After high school, Castro continued his education at Mt. San Jacinto College, studying information technology. He then moved on to College of the Desert to study psychology. He plans to continue on to a bachelor’s degree and hopes to go into social work to help others as a counselor, perhaps focused on substance abuse.

Castro’s bucket list? “I want to travel to Australia. It’s a very unique place. I’d like to go to the Outback and see kangaroos and koalas. I’d also like to go south and see the Mayan ruins.”

What advice would Castro give to others? “Be yourself. Be proud of where you come from. There are always going to be obstacles in life, but whatever you do, you should never change who you are just because of the actions of others. That just gives them control over you. And, of course, it’s easier with someone there with you.

“My mom always took care of us. She’s always there. I probably don’t tell her often enough.”

The next time you’re running errands, take the time to notice who is helping you, and realize how little you know about who they are, where they came from, and what their hopes and dreams might be.

That person, like Carlos Castro, might be someone you should take the time to know.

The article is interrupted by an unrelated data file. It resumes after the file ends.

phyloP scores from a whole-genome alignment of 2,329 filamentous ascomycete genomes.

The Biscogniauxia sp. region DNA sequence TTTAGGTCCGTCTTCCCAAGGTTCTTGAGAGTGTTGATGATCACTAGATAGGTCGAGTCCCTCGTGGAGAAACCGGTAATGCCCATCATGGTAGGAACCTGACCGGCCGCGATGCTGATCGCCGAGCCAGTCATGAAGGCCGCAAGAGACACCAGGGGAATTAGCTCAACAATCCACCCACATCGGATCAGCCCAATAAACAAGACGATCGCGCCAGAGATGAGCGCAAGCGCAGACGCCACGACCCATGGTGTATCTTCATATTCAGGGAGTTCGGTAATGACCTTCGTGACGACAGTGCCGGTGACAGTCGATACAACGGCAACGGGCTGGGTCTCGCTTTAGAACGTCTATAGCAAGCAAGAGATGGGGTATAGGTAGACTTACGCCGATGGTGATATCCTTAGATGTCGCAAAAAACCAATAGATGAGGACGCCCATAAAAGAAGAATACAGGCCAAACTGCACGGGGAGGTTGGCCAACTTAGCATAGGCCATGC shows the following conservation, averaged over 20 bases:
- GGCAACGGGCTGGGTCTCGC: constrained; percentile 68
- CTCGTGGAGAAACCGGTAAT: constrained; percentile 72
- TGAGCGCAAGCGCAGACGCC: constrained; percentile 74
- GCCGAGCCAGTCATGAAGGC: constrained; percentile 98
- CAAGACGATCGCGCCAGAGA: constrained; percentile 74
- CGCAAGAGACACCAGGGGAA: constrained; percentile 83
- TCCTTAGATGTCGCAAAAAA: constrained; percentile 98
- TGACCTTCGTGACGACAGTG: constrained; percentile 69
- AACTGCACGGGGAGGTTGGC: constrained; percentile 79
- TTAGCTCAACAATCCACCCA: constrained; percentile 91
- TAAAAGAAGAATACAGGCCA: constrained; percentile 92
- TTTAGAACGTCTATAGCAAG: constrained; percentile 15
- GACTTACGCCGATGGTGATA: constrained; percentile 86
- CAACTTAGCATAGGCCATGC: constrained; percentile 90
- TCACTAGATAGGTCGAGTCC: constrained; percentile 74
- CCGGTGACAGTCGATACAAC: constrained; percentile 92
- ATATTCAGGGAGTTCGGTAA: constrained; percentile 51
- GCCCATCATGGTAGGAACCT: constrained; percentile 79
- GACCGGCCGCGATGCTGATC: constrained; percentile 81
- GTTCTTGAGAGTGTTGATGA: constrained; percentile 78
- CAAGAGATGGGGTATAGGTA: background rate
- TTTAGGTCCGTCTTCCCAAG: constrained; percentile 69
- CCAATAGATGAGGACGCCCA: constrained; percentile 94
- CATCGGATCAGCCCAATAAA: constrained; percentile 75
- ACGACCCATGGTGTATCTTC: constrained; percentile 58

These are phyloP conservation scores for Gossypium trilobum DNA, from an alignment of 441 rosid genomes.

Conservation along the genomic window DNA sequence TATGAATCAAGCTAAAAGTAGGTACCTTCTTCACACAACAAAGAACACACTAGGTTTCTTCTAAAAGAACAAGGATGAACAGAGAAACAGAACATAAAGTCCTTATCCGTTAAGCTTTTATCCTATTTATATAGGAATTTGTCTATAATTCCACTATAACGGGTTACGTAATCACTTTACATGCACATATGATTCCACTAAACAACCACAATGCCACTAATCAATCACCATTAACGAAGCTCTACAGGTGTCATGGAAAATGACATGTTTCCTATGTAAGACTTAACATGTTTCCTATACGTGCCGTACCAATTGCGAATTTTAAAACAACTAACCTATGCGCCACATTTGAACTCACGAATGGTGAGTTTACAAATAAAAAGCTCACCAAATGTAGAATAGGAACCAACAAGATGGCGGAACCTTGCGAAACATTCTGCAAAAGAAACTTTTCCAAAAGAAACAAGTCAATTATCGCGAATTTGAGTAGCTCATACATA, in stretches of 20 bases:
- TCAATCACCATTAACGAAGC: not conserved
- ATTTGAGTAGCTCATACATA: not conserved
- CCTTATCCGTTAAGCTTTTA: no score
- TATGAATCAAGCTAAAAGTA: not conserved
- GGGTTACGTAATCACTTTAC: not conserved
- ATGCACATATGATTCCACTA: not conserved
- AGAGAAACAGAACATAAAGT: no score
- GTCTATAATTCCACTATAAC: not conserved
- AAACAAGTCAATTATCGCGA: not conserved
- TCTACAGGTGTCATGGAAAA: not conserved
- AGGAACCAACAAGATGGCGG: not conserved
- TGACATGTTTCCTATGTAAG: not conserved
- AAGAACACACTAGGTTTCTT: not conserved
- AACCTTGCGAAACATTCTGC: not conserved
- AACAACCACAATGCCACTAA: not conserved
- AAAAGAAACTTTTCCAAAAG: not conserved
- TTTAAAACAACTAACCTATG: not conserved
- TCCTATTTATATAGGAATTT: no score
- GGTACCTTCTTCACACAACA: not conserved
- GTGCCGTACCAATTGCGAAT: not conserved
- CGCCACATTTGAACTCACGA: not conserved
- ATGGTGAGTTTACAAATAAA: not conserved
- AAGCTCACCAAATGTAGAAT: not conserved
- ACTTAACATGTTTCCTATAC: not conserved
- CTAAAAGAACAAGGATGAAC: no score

Anita Rufus is also known as “The Lovable Liberal,” and her radio show airs Sundays at noon on KNews Radio 94.3 FM. Email her at This email address is being protected from spambots. You need JavaScript enabled to view it.. Know Your Neighbors appears every other Wednesday.

Published in Know Your Neighbors

On Saturday, March 19—after a spirited men’s semifinal match in which eventual 2016 PNB Paribas Open champion Novak Djokovic defeated longtime rival Rafael Nadal—two local Coachella Valley High School students joined Jean Yves-Fillion, CEO of BNP Paribas North America, on the Stadium 1 show court.

Brianda Beltran and Miguel Alvarez, winners of the inaugural BNP Paribas Annual College Scholarship Award, each received recognition for their accomplishments—both on the tennis courts playing for their Coachella Valley High School team, and in the classroom.